Although Türkiye’s admittance to the Anti-Comintern Pact against the Soviet Union as an observer, the signing of the Turkish-German Friendship Treaty and prominent statesmen, such as Şükrü Saraçoğlu and Numan Menemencioğlu being proponents of positive Turkish-German relations, İnönü and recently-passed Atatürk’s ideals of peace and prosperity overrode further contact with a combatting side of the Second World War. In the end, Türkiye would enter the War in Europe during the last few months in order to be a founding member of the United Nations.


Pacts in the Balkans and the Middle East

In the 1930’s, Atatürk began the initiative to form alliances with neutral nations who’d been overshadowed by the influence and power of larger states.

On the 9th of February 1934, a treaty was signed with the Balkan kingdoms of Romania, Greece and Yugoslavia, thus forming the Balkan Entente. This alliance solidified positive Balkan relations and the treaty itself promised that member states would be “respectful and protective” of each other. Nevertheless, the Balkans’ formidable situation in the face of the upcoming war caused the alliance to slowly lose its importance, collapsing in 1941 with Yugoslavia’s entrance into WW2.


Atatürk’s second prominent alliance was formed with the neutral Middle Eastern-West Asian states aspiring for secular reforms. Named the “Sadabad Pact”, it was signed on 8 July 1937, at the Imperial Sadabad Palace in the Iranian capital of Tehran. With the formation of this alliance, border issues were ultimately dealt with and each nation promised to protect the values of independence, national sovereignty and the ideals of anti-imperialism. As with the Balkan Entente, the pact slowly lost its importance as the increasingly powerful states of the USSR and the British Empire reigned their influence on the Middle East and Iran.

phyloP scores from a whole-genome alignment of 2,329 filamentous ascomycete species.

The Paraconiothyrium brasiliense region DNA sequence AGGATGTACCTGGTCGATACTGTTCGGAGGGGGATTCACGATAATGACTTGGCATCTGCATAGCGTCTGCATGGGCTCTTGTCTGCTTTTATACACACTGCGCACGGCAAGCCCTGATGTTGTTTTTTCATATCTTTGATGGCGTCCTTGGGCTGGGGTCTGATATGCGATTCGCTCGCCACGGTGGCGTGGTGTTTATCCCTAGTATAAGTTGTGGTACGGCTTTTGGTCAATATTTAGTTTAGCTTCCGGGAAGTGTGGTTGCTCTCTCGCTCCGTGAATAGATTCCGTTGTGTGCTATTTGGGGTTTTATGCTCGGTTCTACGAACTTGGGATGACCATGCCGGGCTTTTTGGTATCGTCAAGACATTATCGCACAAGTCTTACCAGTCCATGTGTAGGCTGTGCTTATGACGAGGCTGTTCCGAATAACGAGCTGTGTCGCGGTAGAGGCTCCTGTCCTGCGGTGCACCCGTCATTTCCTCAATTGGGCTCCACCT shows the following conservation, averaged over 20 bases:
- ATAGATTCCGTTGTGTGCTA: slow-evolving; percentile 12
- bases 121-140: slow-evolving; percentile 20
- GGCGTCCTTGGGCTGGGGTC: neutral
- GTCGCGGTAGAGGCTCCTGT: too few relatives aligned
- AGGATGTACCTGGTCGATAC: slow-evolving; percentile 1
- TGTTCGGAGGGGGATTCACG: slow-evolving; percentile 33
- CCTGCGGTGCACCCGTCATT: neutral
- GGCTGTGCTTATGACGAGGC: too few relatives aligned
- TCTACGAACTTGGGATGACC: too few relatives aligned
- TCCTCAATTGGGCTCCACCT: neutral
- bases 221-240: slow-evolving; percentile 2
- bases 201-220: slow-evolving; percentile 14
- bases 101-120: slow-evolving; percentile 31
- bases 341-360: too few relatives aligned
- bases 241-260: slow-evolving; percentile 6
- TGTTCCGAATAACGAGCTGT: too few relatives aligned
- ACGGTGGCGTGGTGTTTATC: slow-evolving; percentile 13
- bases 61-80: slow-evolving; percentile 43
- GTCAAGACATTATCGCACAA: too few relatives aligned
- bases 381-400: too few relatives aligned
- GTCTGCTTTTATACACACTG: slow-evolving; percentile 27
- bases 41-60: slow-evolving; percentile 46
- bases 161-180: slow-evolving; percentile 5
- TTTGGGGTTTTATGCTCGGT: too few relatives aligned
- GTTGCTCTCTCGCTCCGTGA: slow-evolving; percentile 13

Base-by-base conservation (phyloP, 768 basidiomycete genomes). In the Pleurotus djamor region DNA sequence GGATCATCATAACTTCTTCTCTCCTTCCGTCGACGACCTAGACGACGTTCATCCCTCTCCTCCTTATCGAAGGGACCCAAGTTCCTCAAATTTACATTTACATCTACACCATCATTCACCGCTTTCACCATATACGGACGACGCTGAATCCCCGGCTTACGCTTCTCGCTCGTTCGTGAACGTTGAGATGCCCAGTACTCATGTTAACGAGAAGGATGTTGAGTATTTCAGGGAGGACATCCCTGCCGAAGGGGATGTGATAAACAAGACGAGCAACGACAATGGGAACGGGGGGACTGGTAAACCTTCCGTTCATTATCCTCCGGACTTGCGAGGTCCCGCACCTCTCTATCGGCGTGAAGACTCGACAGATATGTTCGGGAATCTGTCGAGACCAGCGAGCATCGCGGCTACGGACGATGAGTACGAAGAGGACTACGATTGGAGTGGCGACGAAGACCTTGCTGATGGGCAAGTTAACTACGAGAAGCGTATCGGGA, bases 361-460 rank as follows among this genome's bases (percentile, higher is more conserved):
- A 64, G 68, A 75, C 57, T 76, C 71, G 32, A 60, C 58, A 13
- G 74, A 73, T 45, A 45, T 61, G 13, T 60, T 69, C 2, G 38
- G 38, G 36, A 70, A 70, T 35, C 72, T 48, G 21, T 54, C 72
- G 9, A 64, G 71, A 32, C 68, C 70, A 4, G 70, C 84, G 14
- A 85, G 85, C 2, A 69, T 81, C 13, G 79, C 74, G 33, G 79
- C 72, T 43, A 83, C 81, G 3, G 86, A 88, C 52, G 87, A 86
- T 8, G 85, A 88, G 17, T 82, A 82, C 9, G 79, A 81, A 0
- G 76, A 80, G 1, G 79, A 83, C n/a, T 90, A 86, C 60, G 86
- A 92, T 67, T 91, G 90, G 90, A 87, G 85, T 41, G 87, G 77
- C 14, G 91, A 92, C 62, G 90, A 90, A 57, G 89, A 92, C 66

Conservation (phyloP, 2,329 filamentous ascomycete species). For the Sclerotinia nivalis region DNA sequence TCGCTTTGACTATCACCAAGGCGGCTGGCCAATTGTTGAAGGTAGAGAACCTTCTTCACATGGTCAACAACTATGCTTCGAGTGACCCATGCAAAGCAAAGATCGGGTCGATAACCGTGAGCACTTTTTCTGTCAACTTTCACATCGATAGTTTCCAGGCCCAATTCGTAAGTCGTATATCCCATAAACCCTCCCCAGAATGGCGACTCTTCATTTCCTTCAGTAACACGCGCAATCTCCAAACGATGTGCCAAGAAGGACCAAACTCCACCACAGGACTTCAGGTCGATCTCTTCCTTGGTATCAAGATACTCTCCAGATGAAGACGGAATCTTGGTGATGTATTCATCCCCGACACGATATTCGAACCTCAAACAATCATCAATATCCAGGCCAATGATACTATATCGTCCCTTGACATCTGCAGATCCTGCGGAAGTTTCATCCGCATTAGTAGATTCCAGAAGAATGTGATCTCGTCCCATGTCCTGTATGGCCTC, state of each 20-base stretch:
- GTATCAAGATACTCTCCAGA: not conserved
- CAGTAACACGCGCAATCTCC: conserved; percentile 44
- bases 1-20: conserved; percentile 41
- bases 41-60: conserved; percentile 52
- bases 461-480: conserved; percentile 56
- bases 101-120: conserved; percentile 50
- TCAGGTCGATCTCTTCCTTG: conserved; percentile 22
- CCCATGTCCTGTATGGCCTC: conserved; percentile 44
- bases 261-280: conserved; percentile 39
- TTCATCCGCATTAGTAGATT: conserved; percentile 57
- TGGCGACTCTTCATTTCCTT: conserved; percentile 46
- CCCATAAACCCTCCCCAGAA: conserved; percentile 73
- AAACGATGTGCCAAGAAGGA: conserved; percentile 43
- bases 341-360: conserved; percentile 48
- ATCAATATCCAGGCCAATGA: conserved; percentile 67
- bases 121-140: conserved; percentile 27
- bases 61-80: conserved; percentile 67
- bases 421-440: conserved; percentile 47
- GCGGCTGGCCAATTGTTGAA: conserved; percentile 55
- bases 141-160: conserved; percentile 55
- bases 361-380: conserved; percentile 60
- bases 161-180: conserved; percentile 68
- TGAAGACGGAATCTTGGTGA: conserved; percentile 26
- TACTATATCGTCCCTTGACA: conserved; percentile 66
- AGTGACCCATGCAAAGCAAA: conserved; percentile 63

Atatürk with the former Shah of Iran and reformist counterpart, Reza Pahlavi. (It is important to note that since Reza Shah knew Azerbaijani Turkish, both leaders conversed in Turkish during meetings)

The founder of the Republic of Türkiye and its Great Revolutionary, Mustafa Kemal Atatürk, shifted the ministry from a crumbling and underperforming foreign affairs staff that was one of the key reasons of Ottoman entrance and defeat in the First World War, to a peacemaking, solidified and idealistic institution that became an envy for former enemies. As wars came to a close in the future, especially in the case of WW2, we always remind ourselves of Atatürk’s oathful words to the world; “Peace at home, peace in the world.”

May the Republic of Türkiye stand tall in the face of war for further centuries to come.


Works Cited

  1. Ministry of Foreign Affairs (Türkiye), Türkiye Cumhuriyeti Dışişleri Bakanlığı Tarihçesi

  2. Atatürk Araştırma Merkezi Başkanlığı, Atatürk Döneminde Türk-Amerikan İlişkileri, Prof. Dr. Fahir Armaoğlu

  3. Türkiyat Araştırmaları Dergisi, 1920’li Yıllarda Türk-Sovyet İlişkileri: Kronolojik Bir Çalışma, Çağatay Benhür

  4. Türkiye Siyaset Bilimi Dergisi, II. Dünya Savaşı Yıllarında Almanya’nın Türkiye’ye Baskısı ve Savaşa Çekme Çabaları, Osman Akandere,

  5. Atatürk Ansiklopedisi, Balkan Antantı

  6. Atatürk Ansiklopedisi, Sadabat Paktı